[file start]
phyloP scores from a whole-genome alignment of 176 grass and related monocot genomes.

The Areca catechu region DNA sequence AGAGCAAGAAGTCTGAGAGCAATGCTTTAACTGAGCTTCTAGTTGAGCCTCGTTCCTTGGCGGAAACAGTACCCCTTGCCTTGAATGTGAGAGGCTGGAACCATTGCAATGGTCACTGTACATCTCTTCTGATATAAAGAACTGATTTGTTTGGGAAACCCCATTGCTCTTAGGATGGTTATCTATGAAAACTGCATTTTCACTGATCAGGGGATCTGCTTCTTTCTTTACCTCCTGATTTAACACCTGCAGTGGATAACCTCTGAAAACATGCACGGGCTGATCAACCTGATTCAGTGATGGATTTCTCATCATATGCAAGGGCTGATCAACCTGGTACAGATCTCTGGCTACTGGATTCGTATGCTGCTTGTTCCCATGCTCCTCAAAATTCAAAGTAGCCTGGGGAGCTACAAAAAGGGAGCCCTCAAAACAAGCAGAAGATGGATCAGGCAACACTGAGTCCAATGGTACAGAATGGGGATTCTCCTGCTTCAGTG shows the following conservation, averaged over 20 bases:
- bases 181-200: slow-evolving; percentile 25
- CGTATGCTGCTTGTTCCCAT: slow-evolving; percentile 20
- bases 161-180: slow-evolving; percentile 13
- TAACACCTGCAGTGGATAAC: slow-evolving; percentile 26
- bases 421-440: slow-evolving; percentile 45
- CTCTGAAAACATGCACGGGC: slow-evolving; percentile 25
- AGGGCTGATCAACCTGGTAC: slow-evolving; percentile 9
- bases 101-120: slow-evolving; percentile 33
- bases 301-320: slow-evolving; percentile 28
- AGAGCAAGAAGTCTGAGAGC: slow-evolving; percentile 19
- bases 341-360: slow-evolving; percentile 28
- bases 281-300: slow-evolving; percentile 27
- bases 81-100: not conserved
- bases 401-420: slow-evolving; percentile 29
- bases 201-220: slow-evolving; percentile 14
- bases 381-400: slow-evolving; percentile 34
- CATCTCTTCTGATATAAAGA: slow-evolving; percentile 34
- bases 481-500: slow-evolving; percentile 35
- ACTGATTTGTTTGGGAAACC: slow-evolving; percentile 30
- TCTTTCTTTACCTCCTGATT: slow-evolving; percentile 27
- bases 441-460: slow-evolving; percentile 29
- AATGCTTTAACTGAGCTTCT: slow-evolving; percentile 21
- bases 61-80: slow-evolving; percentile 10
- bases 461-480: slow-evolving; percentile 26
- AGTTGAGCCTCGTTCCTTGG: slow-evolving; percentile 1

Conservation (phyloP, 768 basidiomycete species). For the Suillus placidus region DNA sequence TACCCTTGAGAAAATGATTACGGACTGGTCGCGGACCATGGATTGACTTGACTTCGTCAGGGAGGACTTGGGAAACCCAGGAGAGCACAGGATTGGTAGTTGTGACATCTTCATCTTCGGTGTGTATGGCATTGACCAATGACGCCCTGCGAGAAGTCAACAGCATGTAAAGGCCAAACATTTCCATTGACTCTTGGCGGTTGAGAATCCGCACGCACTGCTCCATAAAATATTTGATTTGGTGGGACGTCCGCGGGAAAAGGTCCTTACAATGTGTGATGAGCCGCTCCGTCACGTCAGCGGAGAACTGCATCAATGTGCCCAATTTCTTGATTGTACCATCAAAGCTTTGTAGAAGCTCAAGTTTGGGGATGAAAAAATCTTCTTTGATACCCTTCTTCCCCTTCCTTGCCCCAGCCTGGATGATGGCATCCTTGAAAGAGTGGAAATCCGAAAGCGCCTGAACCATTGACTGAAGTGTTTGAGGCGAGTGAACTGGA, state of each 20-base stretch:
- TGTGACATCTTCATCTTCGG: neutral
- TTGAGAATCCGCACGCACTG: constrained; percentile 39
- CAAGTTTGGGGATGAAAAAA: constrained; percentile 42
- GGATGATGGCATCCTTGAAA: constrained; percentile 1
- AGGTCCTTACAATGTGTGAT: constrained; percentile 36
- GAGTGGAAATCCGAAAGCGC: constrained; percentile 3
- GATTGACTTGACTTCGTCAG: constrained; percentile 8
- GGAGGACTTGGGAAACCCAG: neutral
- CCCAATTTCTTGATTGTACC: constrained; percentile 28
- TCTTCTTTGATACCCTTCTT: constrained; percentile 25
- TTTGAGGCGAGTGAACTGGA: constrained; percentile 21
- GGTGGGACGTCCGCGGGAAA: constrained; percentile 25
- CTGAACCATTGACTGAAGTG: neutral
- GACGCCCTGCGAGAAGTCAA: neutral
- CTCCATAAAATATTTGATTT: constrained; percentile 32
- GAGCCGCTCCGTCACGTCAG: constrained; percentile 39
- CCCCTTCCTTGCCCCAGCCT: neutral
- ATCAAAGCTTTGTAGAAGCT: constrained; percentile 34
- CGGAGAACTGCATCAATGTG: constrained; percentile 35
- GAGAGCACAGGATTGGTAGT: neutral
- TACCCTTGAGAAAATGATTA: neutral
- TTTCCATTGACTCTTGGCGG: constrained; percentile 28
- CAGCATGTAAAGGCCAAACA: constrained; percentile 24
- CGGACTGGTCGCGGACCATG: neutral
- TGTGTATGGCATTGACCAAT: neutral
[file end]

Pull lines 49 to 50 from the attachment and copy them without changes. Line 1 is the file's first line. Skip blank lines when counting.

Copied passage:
- TACCCTTGAGAAAATGATTA: neutral
- TTTCCATTGACTCTTGGCGG: constrained; percentile 28